MSc Projects 2006/2007
Pulsars provide the nearest thing to a physicist's dream come true. Being the end-point of stellar evolution, they are densest bodies next to black holes and give us an insight into the most extreme physical conditions of matter density, pressure and magnetic field observable by man. They also provide the most precise clocks known to humankind for undertaking unique experiments of gravitation and general relativity. Furthermore, they can be used as probes of the distribution of ionised material and magnetic field in the Galaxy with a precision which nothing else can. We use the telescopes at Jodrell Bank, Parkes (Australia) and Arecibo (Puerto Rico) in this work and frequently travel to the foreign instruments to make observations. The pulsar group at Jodrell Bank are arguably the most productive in the world in this area and have discovered more than three-quarters of the known population of these elusive and fascinating objects.
There are several main active areas of research in the general area of pulsar astronomy which would support projects which would be ideal for students, starting in September 2006. While outline some of these below, we can usually taylor projects to match a student's interest. Portions of a further three projects listed on the PhD page may also be suitable for MSc students. Links to these projects can be found at the bottom of this page.
A number of young pulsars are observed to undergo sudden spin-up in their rotation. This increase in spin-frequency can be interpreted as the event of a star-quake during which the structure of the neutron star changes. It has been proposed that this structural change may also be reflected in changes in the magnetic polar cap region on the surface of the neutron star from which the radiating plasma originates. In this thesis the student would investigate the pulse properties of pulsars before and after a detected glitch. This study, using the Jodrell Bank pulse profile and timing database, would be the first of this kind. For further information, please contact Michael Kramer (email@example.com)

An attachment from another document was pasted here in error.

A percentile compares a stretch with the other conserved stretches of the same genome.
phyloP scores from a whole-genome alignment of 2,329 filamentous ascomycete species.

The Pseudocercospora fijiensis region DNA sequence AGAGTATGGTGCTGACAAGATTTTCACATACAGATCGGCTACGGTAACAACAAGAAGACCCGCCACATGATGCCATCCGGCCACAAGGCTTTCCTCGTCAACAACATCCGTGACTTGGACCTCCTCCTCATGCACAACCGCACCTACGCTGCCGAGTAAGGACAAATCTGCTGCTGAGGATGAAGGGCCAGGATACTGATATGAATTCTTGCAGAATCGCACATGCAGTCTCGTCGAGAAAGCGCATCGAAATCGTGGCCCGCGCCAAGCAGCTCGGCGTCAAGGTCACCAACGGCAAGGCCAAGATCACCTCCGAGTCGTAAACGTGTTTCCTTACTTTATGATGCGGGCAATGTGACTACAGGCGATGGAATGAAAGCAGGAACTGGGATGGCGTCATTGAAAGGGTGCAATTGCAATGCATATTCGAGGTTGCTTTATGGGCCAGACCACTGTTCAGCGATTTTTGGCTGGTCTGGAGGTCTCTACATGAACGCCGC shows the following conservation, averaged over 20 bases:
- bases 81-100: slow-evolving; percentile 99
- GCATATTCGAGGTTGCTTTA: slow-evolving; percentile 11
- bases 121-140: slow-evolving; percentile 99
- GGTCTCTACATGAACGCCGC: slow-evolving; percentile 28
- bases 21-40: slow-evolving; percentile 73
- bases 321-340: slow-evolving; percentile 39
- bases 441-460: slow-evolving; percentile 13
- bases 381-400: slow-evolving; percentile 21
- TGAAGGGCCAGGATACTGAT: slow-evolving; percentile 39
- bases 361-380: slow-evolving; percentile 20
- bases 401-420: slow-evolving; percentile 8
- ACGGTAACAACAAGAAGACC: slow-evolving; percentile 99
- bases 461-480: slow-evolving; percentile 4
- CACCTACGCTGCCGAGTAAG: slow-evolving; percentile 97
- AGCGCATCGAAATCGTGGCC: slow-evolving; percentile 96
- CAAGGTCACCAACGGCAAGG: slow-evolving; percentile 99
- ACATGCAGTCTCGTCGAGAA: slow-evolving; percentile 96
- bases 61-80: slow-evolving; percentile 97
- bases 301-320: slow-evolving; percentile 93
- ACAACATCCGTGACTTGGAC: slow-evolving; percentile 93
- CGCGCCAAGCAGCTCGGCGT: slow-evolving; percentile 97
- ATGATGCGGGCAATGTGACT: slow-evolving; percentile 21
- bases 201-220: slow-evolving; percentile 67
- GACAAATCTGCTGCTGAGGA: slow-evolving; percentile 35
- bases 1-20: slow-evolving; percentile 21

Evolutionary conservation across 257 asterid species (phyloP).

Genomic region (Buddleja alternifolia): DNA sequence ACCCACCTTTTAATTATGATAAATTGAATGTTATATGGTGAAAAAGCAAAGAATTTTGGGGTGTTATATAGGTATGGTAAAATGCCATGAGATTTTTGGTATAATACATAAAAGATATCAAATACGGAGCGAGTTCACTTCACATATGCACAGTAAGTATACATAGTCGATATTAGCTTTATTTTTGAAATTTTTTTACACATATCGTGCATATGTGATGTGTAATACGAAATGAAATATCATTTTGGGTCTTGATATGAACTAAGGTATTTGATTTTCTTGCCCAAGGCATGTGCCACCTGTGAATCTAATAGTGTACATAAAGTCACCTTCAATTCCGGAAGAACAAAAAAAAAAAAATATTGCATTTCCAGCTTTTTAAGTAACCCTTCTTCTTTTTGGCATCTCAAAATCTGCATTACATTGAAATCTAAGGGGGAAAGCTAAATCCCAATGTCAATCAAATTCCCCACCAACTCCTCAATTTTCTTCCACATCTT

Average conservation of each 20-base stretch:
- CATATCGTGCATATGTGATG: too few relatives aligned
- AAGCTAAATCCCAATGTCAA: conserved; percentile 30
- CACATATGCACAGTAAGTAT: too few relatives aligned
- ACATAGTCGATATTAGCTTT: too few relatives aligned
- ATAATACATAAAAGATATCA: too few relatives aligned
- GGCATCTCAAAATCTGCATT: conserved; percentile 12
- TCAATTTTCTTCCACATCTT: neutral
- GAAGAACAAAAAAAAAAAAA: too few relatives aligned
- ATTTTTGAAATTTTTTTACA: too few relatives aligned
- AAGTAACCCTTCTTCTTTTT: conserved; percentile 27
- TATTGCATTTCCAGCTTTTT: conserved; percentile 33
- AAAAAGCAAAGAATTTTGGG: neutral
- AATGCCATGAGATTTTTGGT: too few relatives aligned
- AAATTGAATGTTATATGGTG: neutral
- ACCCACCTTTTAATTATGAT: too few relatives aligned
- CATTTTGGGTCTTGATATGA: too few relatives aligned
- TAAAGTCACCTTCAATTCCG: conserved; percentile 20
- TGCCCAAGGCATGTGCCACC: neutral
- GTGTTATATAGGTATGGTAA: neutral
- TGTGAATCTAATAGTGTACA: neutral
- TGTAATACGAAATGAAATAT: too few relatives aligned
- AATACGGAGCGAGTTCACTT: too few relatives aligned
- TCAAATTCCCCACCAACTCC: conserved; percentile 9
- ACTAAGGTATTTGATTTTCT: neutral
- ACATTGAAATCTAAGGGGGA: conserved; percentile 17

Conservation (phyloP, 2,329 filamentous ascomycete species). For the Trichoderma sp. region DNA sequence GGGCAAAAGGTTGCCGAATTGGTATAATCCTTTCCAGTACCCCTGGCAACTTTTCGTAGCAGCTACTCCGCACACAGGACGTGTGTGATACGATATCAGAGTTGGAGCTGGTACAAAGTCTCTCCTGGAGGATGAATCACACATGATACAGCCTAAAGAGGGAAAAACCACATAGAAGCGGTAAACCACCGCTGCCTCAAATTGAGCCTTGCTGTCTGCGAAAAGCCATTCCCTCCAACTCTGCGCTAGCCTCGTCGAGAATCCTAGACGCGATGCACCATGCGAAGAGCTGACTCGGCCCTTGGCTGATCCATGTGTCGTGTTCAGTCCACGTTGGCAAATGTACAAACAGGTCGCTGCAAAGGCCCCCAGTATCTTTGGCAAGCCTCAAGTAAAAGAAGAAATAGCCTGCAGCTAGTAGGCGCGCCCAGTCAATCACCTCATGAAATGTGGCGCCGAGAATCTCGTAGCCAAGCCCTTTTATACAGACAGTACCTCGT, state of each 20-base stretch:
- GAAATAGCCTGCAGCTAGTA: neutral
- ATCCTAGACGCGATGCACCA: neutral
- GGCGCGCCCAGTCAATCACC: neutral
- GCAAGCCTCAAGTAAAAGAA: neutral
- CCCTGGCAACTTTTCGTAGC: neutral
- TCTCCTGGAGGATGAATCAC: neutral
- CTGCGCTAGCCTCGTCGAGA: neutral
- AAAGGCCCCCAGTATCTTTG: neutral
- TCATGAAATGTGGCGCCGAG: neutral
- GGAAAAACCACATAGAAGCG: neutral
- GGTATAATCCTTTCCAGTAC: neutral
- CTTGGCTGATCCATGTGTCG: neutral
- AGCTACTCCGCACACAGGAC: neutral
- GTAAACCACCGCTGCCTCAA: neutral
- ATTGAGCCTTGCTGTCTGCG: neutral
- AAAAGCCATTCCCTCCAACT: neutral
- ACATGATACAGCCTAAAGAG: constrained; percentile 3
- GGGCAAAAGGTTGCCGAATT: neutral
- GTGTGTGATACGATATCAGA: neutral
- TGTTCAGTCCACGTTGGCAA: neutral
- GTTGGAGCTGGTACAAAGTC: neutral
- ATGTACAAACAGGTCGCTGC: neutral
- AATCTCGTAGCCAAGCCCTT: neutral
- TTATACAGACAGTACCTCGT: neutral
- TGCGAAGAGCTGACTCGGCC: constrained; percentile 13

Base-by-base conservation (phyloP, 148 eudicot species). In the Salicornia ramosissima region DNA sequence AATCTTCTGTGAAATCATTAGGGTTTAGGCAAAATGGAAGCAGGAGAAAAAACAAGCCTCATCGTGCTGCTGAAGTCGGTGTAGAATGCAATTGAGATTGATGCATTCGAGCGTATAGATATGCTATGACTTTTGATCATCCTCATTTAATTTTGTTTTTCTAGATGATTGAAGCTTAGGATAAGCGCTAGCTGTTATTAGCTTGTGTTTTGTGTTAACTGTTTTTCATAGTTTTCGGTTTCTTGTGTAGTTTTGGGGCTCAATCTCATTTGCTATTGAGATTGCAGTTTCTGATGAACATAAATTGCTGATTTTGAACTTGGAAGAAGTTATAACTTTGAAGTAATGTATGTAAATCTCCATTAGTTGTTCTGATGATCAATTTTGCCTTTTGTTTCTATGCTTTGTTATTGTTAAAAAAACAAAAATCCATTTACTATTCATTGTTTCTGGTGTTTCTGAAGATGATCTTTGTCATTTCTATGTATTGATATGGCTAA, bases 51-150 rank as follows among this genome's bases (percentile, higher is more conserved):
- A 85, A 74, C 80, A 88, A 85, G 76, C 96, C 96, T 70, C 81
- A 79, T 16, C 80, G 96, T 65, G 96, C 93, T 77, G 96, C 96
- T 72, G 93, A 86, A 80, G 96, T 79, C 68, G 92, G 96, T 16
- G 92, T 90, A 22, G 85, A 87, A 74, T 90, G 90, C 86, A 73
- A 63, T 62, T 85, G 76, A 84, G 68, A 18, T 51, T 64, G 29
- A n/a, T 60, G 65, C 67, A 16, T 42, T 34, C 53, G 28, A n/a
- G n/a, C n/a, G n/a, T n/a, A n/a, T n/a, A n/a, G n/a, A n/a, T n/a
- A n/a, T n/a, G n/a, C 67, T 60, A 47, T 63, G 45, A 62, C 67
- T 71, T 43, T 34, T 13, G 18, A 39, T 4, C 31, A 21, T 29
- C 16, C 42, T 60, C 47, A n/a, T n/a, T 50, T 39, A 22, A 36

The Parkes Multibeam Survey for pulsars has been the most successful survey in history. With the discovery of over 700 pulsars, it has produced nearly as many pulsars as all previous surveys put together. Apart from their initial publication, the majority of the new pulsars is largely unstudied. In this thesis, the student would investigate the timing properties of these pulsars, perform updated flux density measurements and study their pulse properties. With this unique and largest existing sample at hand, the results of this thesis will provide important insight into the characteristics of the pulsar population and their emission properties as a whole. For further information, please contact Michael Kramer (firstname.lastname@example.org)